Cobra Kai Netflix

Get Within Striking Distance of Ralph Macchio, William Zabka and Martin Kove!

The third season of the martial arts mega-hit Cobra Kai debuted just days after this issue of Black Belt went on sale. If the past two seasons, which are currently streaming on Netflix, are any indication, the new season once again will show no mercy to the competition and crane-kick all challengers in the teeth. After all, Cobra Kai was one of Netflix's top series in 2020, which means it's guaranteed to garner a legion of viewers starving for martial arts action.


Anticipating the demands of die-hard fans of Cobra Kai and The Karate Kid, we've assembled this cover story featuring Ralph Macchio, William Zabka and, of course, Martin Kove. Find out from the mouths of the stars themselves what has gone into the making of a modern martial arts classic.

From Student to Master

Cobra Kai Fight

Black Belt: Outside of preparation for the Karate Kid movies and the Cobra Kai series, have you trained in the martial arts?Ralph Macchio: I did take some jujitsu lessons when I was around 10 years old. However, my true intro to martial arts came when I started on the original film during preproduction in 1983. Since then, I have often incorporated some elements of martial arts into my workouts.

Black Belt: Was there a specific training routine you adopted to prepare for the new season of Cobra Kai?
Ralph Macchio: For Season 3, I dove a little deeper into preparation training and conditioning as I had more fight sequences than in the prior two seasons.

Black Belt: Do you engage in any additional activities to supplement what you do for the show?
Ralph Macchio: Absolutely. I have done a lot of stretching, cardio and light weight training for conditioning and maintenance.

Black Belt: Cobra Kai features a lot of action. What role has age played in your training and action scenes?
Ralph Macchio: Stretching, stretching, stretching … Advil, Advil, Advil.

Black Belt: Season 3 will be released in January. Will you continue to portray Daniel as long as there's an audience, or is there a finite number of seasons that you'll do?
Ralph Macchio: We all feel the same. As long as the show is resonating and [the] stories feel organic with character growth arcing, we will aim to keep it going. We love making this show.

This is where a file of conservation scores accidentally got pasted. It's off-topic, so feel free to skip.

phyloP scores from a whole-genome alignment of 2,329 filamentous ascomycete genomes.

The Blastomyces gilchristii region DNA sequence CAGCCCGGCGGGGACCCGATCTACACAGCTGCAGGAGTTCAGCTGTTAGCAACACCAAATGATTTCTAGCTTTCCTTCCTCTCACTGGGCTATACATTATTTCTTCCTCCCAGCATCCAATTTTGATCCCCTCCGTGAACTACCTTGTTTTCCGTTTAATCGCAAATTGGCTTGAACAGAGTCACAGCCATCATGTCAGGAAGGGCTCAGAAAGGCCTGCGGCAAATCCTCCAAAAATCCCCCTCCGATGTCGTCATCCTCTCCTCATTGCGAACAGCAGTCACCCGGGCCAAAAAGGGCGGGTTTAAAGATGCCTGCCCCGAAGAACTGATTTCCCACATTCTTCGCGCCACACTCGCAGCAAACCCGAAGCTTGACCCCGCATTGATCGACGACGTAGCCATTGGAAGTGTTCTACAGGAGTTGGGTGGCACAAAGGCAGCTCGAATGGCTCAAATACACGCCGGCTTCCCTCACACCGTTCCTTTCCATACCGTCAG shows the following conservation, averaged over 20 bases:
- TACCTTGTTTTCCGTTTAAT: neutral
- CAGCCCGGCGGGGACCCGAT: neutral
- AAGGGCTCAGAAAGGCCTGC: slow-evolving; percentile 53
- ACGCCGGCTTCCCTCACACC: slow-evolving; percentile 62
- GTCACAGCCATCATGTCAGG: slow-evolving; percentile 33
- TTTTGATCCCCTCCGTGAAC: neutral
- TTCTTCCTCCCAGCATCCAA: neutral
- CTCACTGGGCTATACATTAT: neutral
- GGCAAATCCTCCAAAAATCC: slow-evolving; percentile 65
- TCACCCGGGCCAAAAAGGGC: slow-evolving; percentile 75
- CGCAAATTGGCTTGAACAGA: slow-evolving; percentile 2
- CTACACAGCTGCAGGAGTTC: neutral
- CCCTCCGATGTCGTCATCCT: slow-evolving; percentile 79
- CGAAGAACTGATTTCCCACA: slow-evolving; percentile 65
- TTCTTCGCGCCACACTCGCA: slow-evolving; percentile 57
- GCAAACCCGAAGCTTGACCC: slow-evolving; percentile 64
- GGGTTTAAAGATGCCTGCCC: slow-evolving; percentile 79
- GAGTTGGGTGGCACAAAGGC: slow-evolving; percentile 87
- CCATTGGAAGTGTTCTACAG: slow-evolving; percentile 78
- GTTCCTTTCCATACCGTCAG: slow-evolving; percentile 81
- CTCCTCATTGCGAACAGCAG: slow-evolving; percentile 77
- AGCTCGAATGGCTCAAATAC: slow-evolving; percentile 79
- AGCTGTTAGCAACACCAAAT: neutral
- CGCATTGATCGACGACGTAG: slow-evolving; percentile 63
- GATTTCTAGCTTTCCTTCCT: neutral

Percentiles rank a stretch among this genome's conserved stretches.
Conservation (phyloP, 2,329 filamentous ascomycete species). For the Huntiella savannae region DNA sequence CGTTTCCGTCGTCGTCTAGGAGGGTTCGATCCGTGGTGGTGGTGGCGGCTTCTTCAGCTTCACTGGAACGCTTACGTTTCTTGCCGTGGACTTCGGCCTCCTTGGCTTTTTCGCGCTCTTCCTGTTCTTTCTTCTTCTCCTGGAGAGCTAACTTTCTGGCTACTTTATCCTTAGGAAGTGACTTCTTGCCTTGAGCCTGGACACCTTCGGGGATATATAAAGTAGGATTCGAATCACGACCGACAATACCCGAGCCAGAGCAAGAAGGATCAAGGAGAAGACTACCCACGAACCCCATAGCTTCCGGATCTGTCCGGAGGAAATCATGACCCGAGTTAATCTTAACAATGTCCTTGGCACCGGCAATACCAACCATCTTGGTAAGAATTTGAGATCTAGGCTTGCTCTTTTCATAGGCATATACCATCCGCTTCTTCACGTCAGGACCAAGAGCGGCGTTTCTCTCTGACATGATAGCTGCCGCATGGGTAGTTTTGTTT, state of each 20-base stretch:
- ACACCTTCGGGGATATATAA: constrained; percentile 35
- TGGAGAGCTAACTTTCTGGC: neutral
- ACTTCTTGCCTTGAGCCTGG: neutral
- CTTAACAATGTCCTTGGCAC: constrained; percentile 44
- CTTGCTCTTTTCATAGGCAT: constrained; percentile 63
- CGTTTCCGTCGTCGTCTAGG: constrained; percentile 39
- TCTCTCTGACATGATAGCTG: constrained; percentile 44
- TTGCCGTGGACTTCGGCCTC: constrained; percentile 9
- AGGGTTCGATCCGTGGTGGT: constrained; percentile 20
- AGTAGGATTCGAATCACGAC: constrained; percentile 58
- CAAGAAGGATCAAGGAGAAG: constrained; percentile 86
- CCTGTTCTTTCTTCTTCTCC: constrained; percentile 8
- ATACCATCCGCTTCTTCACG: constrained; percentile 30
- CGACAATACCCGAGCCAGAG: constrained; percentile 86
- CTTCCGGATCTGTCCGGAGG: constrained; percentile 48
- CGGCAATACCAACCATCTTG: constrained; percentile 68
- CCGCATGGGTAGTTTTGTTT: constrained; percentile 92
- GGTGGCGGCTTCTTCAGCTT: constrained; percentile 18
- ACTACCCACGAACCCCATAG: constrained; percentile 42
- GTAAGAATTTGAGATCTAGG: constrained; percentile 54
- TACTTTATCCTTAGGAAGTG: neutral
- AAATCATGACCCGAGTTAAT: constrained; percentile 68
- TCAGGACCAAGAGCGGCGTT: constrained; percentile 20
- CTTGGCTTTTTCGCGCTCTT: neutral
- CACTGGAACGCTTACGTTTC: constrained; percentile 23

Black Belt: Like other small businesses, martial arts schools were hit hard by COVID-19. Do you think Cobra Kai will help get students back into the schools when it's safe?
Ralph Macchio: I think there will be an uptick in interest to study martial arts once schools begin to open. I think the series will absolutely be a shot in the arm of that industry with such a high viewership of all ages. The Karate Kid universe will continue to be relevant and drive that up even higher.

Black Belt: Will there be as much martial arts action in Season 3 as we've come to expect from Cobra Kai?

Ralph Macchio: More.

Black Belt: Daniel has become the patron saint of bullied kids everywhere. Has that made you feel obligated to be a representative for making positive choices and choosing martial arts to deal with such situations?
Ralph Macchio: I have always embraced the responsibility of paying it forward and carrying out the "fighting always last answer to problem" Miyagi-ism. Finding balance is also an element I take to heart in my own life. The empowerment you gain from the physical discipline of martial arts is something I enjoy and think is beneficial, as well.

Black Belt: Now that Brazilian jiu-jitsu and MMA are so prominent, do you think Daniel would have embraced those styles in real life? Or would he still choose Mr. Miyagi's old-school karate?
Ralph Macchio: I have always loved the philosophy associated with the goju-ryu style, so that is where my loyalties lie.

Black Belt: For you, what has been the hardest move to pull off — in either the movies or the series?
Ralph Macchio: I had a fake outside-inside tornado kick that I worked hard on for a sequence in Season 3. Tough on the groin! Everything is harder in your 50s.

Black Belt: What has been the most satisfying moment for you while making Cobra Kai?
Ralph Macchio: Too many to choose. To name a few, reconnecting with William [Zabka] and Marty [Kove] and breathing more life into these legacy Karate Kid characters, the pride I have in our young next-generation cast and keeping Miyagi's spirit alive through the show.

Legacy of Johnny

Johnny Lawrence

In the Karate Kid movies, William Zabka portrayed bad guy Johnny Lawrence. In Cobra Kai, he adds depth to the character, who's struggling to adjust to the 21st century after decades of being the archetypal bully.

Black Belt: Do you still practice tang soo do?
William Zabka: After The Karate Kid, I continued to train in tang soo do for a number of years on and off. I've tested to my second green belt so far. It's great to be back at it.

Black Belt: I've read conflicting things about the styles of karate used on-screen for the Cobra Kai system and for Miyagi-do. Are they tang soo do and goju-ryu, respectively?
William Zabka: I believe so, and on the show, we build on those styles [with] a variety of creative ideas and disciplines. Audiences are used to more flashy martial arts these days, so we have fun and mix it up, but the roots remain the same.

Black Belt: Do you keep in touch with Pat Johnson, the martial artist who trained you for the Karate Kid films?
William Zabka: Not as often as I'd like to, but I know he's there if I need him and vice versa. He's like a father figure to me — I've learned so much from him. I saw him last at the Martial Arts SuperShow in Las Vegas in 2018 when Martin Kove and I presented the Lifetime Achievement Award to master Fumio Demura.

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